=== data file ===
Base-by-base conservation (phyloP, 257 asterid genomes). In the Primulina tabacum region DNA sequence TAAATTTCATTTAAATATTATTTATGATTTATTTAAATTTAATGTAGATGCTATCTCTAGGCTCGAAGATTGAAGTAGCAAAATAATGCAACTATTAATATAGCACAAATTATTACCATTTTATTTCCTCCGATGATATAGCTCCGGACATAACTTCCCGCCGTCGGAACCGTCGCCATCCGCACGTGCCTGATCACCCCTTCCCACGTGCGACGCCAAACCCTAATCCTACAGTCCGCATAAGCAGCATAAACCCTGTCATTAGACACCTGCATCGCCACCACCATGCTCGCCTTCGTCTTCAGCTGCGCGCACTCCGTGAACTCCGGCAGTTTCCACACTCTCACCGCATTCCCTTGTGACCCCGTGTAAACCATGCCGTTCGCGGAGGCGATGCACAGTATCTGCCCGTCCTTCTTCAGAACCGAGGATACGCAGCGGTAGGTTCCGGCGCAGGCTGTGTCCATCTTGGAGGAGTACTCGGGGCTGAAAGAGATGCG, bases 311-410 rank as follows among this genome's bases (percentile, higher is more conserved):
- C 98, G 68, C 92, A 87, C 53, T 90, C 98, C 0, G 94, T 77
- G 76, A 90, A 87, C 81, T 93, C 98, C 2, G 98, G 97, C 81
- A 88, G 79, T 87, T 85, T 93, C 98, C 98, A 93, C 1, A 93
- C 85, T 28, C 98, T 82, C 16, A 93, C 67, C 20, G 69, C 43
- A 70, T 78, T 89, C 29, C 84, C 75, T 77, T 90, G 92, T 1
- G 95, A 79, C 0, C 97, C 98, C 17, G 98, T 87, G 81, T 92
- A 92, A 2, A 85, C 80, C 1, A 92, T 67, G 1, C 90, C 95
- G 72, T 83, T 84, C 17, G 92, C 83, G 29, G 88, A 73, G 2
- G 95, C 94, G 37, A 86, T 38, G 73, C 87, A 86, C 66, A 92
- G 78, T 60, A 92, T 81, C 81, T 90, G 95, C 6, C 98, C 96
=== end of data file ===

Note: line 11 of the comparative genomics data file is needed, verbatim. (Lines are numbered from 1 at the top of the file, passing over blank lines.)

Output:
- G 78, T 60, A 92, T 81, C 81, T 90, G 95, C 6, C 98, C 96